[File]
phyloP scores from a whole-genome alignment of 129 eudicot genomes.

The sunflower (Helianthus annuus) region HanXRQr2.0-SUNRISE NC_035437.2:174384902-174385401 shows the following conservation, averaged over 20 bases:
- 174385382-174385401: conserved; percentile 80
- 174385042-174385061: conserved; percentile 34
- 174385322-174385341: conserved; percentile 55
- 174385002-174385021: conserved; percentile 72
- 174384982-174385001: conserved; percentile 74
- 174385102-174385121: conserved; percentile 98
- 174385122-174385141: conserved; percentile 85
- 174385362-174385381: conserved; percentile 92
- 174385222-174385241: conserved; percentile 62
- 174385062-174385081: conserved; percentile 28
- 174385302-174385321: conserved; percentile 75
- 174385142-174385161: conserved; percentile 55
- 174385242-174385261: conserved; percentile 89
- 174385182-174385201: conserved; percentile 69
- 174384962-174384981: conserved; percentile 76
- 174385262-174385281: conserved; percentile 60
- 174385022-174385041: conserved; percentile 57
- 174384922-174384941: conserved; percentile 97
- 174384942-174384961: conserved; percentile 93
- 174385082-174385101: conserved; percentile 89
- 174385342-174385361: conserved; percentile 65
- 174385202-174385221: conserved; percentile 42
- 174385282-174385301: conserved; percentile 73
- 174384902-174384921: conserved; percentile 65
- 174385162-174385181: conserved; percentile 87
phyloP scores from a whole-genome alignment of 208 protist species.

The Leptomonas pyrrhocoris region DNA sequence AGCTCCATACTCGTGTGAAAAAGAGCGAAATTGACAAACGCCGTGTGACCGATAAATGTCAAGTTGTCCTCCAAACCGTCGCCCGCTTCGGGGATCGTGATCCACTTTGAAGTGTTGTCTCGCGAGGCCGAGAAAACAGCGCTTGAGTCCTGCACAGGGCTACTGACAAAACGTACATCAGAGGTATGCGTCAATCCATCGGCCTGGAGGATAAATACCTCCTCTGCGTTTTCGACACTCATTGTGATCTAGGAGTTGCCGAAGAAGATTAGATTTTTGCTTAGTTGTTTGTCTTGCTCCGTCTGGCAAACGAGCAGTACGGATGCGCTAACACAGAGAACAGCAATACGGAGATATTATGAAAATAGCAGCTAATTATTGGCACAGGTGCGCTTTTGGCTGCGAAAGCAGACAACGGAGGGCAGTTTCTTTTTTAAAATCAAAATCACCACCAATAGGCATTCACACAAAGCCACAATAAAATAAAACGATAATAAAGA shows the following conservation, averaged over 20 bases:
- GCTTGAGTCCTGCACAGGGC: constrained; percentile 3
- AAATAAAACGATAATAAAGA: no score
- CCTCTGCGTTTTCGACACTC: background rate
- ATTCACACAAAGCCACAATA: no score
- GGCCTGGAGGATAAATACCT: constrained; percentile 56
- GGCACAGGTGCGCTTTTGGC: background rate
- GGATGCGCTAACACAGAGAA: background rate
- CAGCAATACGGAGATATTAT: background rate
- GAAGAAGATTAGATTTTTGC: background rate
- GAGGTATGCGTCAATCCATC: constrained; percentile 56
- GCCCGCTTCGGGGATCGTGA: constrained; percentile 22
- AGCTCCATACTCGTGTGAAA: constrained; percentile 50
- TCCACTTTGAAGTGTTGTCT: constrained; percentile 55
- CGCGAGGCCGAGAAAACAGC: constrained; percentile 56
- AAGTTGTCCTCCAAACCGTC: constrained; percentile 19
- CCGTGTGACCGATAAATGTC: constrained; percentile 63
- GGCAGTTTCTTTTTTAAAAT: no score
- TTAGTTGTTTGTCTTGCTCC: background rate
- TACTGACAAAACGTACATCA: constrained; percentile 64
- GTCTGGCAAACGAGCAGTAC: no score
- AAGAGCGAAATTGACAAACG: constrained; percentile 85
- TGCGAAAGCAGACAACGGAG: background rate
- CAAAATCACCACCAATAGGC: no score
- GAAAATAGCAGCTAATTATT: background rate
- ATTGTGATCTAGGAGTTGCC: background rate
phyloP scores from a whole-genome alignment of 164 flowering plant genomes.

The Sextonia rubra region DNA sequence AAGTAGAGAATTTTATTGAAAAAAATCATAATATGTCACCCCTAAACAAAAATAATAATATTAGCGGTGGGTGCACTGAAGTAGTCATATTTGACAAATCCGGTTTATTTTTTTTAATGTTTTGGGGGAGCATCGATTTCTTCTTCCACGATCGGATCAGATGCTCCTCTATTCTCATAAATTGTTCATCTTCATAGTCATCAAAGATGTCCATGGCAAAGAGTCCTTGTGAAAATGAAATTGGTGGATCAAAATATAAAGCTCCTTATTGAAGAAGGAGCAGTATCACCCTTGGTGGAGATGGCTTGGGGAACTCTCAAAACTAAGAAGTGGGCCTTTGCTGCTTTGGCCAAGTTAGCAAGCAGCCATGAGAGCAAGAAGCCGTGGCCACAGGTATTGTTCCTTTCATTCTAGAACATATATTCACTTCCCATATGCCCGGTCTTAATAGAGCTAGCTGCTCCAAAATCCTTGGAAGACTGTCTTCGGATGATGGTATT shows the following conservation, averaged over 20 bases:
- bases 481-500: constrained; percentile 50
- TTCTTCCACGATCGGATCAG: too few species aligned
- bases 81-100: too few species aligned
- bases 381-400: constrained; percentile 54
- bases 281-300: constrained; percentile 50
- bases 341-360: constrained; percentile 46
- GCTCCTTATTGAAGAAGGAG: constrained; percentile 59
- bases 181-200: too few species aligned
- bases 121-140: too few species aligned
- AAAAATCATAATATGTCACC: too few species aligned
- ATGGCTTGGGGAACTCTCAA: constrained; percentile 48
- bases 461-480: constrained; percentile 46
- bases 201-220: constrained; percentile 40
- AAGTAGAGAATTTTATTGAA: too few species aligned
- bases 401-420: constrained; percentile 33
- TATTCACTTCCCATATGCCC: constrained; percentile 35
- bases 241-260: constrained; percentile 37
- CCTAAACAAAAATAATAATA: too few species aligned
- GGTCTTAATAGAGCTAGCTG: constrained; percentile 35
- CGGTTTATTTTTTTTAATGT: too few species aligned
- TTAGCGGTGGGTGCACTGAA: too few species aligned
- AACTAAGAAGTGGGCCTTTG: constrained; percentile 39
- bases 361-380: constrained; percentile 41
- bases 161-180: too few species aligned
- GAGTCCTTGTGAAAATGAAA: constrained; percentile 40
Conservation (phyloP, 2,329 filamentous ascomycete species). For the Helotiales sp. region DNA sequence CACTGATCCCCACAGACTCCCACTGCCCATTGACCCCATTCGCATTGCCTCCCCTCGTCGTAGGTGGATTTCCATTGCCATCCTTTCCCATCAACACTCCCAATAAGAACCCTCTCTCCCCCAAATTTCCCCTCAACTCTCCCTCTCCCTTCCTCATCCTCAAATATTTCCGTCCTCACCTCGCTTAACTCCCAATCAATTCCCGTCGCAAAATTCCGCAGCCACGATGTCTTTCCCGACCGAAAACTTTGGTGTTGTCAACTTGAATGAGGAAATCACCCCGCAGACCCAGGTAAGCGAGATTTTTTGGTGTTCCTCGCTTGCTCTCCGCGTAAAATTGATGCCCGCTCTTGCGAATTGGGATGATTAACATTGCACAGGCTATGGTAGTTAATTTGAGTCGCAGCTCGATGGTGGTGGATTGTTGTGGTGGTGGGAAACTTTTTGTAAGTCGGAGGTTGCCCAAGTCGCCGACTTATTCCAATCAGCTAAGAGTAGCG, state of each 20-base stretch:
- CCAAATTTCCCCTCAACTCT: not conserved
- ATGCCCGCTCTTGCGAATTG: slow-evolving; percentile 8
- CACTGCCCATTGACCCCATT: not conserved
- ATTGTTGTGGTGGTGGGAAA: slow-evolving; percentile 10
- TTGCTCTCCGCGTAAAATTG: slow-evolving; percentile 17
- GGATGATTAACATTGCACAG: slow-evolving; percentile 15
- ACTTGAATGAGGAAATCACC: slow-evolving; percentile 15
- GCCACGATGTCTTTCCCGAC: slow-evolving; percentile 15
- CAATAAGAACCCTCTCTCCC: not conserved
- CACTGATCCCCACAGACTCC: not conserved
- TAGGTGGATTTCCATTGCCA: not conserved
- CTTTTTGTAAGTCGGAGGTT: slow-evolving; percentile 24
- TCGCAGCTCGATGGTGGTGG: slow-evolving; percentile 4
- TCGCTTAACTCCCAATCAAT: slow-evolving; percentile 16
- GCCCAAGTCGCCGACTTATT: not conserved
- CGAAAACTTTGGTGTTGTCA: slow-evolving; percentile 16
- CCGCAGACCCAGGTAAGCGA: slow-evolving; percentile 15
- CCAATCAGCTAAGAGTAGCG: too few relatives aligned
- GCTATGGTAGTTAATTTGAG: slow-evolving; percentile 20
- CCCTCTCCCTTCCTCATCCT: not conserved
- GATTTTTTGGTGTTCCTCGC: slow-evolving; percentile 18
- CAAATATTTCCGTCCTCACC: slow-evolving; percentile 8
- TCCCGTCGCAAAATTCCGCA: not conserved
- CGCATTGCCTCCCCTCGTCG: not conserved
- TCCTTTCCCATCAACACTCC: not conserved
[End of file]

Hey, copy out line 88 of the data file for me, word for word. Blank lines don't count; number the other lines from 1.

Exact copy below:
- GGATGATTAACATTGCACAG: slow-evolving; percentile 15